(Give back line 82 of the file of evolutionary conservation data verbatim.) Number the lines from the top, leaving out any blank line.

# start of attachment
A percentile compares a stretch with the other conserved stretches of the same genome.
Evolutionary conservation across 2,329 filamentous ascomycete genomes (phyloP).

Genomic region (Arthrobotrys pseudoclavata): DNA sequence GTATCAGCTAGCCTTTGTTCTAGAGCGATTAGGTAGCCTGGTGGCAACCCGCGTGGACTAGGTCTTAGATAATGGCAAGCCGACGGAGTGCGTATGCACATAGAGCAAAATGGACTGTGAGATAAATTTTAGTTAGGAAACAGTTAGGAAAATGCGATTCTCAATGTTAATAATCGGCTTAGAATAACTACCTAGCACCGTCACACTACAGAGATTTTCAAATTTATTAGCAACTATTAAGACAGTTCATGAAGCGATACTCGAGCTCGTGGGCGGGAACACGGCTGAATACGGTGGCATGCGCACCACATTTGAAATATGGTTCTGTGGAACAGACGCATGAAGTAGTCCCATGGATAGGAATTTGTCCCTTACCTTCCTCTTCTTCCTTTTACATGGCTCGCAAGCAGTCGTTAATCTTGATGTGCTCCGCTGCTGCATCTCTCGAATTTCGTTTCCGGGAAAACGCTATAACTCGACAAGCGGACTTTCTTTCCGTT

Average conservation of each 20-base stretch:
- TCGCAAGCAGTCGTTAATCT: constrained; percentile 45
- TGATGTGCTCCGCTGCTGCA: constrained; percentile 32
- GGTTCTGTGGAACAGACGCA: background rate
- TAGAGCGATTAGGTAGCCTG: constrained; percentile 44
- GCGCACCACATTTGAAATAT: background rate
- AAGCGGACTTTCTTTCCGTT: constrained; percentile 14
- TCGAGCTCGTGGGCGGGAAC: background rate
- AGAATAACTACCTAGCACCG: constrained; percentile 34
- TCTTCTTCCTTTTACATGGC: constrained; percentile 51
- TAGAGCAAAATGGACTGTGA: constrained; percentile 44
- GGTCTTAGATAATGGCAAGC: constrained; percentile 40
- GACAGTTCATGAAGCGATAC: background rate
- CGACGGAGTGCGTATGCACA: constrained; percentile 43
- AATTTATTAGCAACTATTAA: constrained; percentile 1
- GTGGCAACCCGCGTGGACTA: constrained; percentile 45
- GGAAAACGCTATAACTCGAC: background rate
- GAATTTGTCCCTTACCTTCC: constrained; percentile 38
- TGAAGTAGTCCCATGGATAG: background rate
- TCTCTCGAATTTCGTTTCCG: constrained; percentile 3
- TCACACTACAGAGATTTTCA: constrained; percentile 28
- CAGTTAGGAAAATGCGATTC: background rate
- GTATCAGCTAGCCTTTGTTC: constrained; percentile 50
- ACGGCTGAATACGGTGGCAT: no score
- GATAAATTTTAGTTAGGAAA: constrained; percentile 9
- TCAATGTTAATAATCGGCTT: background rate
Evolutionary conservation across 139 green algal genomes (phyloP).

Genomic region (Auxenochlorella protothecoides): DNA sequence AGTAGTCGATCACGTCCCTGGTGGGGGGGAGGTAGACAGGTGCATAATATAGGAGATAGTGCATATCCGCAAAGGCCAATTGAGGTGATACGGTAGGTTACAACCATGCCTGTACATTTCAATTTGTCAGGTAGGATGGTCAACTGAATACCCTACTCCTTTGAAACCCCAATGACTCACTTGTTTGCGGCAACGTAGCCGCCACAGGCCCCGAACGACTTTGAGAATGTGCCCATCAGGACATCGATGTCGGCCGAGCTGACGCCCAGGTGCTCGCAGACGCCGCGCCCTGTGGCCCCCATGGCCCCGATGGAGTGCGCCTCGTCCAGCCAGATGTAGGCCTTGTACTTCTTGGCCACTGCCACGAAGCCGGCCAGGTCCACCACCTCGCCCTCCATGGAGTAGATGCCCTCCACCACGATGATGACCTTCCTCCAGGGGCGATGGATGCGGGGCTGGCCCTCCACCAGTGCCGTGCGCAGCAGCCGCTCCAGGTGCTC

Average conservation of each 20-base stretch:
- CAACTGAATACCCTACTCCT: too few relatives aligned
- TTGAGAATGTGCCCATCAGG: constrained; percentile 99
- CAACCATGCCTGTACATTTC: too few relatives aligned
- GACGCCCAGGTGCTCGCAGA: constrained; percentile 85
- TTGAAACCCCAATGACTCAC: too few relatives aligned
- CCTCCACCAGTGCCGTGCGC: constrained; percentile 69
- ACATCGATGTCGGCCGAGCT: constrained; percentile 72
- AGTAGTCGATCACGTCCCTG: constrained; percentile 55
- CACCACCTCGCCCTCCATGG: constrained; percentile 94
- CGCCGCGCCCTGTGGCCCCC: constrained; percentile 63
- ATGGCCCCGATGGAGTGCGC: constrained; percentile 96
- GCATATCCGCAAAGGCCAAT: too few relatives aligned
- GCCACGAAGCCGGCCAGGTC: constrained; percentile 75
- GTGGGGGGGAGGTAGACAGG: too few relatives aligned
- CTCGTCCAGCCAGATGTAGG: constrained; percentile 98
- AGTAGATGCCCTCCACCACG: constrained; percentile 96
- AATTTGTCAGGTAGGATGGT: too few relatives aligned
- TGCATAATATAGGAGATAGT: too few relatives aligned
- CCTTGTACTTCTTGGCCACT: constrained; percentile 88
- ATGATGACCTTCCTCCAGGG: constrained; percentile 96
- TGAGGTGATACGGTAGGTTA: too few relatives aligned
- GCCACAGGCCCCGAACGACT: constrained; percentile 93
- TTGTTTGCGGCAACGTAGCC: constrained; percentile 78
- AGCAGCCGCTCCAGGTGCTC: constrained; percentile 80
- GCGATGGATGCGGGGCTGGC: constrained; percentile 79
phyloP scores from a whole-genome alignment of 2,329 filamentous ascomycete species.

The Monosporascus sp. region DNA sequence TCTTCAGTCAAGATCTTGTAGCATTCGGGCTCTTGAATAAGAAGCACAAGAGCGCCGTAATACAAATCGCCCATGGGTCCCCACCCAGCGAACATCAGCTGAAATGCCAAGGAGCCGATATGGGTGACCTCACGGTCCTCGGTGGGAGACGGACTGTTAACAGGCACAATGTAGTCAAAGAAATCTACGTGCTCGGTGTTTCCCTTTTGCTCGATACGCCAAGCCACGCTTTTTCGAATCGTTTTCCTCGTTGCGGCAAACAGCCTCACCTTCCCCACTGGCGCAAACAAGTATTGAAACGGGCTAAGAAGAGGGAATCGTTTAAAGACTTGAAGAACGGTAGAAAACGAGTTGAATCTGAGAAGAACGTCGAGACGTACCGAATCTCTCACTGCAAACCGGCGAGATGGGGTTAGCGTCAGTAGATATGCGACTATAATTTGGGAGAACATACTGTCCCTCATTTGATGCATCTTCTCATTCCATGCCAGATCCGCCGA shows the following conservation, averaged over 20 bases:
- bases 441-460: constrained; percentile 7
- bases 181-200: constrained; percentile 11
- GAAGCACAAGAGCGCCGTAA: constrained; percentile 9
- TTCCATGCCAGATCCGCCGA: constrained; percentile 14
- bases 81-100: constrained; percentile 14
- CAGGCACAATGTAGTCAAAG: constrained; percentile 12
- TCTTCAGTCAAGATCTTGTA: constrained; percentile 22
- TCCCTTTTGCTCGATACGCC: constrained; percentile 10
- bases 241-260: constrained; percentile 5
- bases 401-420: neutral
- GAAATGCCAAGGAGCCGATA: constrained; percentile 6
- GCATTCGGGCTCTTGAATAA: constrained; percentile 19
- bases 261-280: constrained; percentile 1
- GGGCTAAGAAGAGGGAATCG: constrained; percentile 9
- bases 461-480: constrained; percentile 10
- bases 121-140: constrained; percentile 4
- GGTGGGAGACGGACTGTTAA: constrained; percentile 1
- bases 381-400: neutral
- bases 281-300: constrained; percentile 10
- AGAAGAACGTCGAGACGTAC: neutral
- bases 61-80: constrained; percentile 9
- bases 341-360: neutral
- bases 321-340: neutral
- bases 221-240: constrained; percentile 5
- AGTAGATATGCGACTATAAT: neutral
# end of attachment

- bases 321-340: neutral